2. Youngsters are just coming out of a 12-year long stint in a way of life that has EXTREMELY well-defined measures of success, by arbitrary standards chosen by other people. In 19 years, that is 63% of their life. Nearly two-thirds of their existence on this Earth was spent watching for teachers saying “yes” or “no” as the Gold Standard by which they can gauge whether they are worthy human beings.

    Now, they show up for a music lesson and suddenly someone expects them to act as if none of that matters. It takes time for them to relax into this. They know how to think. They just aren’t used to a teacher or anyone in authority actually MEANING IT when they say, “What do you think?” I had that experience as a kid in school — I’m 45 now, so that gives you an idea of how long ago all this was. “No, I really want to know what you think.”

    So I told them.

    “Wrong answer!”

    So when a person in a position of authority asked me the next time, “No, what do you really think?” I was pretty much aware that what they really meant was, “Tell me what I want to hear, and I’ll pronounce you right.”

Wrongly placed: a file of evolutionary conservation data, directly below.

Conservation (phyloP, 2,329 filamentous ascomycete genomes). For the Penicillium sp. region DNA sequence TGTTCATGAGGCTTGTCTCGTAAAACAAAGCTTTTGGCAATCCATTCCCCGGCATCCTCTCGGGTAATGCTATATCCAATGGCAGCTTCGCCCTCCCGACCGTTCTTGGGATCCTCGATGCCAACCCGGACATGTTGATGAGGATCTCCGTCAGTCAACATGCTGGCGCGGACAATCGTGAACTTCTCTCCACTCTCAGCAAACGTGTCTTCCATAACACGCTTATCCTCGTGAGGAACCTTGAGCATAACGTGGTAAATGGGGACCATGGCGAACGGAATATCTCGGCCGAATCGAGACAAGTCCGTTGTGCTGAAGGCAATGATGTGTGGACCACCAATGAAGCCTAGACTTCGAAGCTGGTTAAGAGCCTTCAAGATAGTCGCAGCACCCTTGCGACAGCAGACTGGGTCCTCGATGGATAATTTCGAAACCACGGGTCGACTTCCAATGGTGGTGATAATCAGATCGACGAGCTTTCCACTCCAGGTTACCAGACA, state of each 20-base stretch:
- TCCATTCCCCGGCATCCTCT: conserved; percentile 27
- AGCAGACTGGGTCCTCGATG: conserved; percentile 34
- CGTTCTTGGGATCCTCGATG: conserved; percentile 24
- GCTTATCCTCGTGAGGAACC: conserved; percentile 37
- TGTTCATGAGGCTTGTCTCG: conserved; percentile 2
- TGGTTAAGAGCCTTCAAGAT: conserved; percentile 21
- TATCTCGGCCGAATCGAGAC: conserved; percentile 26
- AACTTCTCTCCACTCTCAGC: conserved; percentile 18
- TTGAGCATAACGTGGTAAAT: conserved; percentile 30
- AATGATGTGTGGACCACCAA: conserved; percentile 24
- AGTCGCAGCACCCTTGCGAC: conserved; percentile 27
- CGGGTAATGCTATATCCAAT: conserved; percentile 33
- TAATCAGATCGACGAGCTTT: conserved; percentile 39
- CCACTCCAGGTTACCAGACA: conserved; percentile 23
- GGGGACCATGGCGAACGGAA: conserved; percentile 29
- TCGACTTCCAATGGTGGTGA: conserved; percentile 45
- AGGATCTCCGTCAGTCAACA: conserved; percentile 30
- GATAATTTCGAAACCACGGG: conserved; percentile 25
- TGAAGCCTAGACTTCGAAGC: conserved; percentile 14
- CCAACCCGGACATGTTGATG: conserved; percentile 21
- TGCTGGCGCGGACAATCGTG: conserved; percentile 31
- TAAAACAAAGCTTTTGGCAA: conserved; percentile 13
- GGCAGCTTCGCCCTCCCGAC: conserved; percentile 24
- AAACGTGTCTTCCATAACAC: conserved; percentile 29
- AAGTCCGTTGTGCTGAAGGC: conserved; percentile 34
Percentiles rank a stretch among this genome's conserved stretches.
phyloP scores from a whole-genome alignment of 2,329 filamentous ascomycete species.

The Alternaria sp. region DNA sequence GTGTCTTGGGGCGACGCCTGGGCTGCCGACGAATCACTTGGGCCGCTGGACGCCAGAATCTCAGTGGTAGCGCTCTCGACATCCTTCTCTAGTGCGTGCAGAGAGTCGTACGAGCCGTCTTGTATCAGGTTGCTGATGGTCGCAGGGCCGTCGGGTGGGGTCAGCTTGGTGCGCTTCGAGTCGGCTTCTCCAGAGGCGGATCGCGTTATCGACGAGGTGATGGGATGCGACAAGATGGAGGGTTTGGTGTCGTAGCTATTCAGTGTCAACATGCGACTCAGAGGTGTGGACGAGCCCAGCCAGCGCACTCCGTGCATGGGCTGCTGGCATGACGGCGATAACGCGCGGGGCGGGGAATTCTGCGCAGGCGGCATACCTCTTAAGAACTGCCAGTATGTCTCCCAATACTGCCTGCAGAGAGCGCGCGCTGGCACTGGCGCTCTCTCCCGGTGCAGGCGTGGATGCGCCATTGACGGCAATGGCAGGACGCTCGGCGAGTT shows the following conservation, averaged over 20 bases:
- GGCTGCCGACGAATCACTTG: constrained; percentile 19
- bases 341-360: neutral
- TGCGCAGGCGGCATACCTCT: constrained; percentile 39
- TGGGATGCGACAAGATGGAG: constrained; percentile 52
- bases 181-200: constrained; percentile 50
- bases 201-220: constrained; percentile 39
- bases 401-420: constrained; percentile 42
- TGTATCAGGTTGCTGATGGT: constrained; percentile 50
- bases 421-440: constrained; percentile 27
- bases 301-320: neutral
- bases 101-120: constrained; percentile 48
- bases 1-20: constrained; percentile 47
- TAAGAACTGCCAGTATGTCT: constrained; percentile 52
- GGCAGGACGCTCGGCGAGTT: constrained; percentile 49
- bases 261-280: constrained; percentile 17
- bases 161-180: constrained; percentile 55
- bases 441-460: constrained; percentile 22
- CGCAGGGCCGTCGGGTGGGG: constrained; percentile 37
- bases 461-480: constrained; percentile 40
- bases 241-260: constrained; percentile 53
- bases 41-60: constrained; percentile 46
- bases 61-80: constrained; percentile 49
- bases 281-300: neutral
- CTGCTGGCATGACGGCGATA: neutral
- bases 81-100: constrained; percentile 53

It takes a long time to undo the shackles of watching for the approval of an authority figure. It takes even longer to stop giving a crap for the authority figure who may or may not tell you that they want to know what you really think, but only as long as it’s what they also think, upon which point they will pronounce you correct. Not only have I “learned to think,” but I’ve learned to judge whether or not the person who is asking me what I think really wants to know. This is a nontrivial ability to acquire, and one that takes a long time. A 19 year old won’t be at that point yet.